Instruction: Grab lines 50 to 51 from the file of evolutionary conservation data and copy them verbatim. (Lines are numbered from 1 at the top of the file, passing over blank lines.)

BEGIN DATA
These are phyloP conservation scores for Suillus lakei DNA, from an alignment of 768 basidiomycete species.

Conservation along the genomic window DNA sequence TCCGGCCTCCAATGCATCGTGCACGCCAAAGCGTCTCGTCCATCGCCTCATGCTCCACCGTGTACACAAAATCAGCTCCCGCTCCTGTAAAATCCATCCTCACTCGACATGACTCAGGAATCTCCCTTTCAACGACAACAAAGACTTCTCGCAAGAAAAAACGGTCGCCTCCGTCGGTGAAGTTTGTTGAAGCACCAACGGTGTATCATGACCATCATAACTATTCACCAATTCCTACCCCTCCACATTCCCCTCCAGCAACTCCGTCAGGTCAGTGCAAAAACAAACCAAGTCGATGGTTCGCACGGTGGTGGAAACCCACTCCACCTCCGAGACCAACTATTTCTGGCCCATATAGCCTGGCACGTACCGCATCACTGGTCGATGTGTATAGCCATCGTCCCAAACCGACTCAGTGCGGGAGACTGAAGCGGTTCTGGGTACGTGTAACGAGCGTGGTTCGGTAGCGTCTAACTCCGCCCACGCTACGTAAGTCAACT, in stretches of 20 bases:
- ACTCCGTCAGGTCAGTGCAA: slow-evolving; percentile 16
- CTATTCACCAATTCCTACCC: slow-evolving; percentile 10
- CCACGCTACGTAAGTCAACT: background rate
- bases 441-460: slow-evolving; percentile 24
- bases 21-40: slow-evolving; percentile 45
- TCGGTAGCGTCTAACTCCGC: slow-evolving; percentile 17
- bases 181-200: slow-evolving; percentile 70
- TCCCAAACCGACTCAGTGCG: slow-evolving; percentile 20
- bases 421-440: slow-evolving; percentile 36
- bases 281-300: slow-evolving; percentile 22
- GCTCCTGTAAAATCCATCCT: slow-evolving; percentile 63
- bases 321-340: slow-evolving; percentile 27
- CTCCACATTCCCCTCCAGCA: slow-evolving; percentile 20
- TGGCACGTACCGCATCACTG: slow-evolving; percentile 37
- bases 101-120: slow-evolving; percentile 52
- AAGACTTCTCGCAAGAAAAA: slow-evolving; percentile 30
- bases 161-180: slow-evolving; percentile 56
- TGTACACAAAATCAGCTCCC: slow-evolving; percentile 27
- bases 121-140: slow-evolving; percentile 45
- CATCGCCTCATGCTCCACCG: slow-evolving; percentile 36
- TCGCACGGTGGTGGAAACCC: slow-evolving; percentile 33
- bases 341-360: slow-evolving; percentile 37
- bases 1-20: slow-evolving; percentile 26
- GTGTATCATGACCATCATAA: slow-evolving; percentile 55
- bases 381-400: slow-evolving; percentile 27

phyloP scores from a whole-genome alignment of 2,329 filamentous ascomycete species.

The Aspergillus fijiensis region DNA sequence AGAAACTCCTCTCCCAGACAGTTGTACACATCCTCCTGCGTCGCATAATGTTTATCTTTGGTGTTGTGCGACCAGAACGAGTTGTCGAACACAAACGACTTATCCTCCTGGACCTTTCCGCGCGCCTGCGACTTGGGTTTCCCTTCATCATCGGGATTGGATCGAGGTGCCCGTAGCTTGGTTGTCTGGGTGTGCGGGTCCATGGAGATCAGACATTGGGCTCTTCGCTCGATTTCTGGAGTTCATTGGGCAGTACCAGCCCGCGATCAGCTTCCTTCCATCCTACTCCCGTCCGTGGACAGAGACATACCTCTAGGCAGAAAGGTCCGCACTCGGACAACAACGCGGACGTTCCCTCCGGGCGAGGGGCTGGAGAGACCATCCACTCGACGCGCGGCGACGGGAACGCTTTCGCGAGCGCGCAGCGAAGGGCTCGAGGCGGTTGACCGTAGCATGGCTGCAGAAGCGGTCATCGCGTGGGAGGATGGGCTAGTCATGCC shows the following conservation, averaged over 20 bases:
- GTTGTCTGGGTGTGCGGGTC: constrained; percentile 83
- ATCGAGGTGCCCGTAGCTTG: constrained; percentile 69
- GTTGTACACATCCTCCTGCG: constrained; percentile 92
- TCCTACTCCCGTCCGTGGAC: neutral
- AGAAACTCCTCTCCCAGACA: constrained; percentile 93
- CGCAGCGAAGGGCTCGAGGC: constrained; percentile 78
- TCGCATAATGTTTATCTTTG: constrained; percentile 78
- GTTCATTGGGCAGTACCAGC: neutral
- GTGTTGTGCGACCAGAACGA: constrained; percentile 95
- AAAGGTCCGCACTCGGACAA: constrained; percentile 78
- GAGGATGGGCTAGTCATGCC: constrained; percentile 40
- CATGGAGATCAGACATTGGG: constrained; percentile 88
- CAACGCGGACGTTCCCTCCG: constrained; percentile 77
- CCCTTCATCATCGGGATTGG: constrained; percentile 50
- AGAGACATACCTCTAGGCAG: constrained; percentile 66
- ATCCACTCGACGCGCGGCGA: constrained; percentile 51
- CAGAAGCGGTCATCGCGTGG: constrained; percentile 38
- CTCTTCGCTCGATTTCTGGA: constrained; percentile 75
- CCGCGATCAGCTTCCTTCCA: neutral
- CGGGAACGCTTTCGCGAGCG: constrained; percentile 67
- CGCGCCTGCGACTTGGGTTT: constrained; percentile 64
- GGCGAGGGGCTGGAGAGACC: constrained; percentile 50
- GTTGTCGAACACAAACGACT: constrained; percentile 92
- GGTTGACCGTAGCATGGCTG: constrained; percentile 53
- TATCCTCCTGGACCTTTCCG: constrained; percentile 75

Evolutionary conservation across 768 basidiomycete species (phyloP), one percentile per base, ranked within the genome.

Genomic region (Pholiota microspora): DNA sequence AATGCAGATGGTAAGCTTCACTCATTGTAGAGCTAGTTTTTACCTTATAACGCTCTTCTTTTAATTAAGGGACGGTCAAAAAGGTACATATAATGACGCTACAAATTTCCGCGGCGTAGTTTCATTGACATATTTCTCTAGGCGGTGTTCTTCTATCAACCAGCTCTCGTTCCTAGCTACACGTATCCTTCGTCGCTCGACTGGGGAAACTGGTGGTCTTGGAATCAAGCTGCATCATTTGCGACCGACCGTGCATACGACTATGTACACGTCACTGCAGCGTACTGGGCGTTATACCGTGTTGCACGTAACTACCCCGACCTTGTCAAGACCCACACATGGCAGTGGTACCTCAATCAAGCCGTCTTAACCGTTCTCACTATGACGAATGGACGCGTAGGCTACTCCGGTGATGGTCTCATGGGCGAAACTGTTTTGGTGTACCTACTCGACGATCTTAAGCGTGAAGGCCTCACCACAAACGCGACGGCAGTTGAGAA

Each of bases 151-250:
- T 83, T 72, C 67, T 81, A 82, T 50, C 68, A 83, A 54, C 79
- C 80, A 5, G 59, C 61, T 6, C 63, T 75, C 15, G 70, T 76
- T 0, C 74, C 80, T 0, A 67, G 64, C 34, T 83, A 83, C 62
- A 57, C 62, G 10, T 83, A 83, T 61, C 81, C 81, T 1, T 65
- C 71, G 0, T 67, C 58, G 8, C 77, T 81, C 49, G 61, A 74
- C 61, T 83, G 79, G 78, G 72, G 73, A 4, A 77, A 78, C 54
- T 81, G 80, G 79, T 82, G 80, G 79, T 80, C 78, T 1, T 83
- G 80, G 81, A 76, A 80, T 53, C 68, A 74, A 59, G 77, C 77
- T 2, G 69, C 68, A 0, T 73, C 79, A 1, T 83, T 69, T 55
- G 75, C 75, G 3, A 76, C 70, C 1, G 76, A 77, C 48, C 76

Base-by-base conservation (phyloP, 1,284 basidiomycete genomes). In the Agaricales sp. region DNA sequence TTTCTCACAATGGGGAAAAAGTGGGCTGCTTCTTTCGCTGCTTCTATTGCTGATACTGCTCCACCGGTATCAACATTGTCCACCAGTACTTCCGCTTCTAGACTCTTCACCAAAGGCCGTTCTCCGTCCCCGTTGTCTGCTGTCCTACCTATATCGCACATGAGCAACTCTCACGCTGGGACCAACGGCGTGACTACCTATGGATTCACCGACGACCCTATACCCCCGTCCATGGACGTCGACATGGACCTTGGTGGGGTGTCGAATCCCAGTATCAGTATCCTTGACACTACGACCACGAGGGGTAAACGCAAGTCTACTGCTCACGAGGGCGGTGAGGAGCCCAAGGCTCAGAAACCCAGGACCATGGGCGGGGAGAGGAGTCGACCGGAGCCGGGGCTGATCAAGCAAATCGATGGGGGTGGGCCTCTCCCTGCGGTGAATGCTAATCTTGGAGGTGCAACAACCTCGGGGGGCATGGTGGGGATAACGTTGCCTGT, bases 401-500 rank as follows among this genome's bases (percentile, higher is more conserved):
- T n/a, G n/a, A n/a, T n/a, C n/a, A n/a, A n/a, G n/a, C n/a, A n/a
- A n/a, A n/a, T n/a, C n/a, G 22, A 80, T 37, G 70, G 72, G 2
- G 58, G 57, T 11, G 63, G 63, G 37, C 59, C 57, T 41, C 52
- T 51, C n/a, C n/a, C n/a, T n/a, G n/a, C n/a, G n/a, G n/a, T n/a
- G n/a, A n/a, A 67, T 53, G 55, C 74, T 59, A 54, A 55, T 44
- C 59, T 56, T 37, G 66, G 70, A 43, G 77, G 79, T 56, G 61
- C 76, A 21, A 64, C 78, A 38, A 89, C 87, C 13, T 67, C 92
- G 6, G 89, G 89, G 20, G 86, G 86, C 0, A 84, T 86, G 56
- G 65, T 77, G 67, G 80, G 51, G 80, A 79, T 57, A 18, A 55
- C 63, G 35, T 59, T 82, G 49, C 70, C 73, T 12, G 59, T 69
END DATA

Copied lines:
- CGCGCCTGCGACTTGGGTTT: constrained; percentile 64
- GGCGAGGGGCTGGAGAGACC: constrained; percentile 50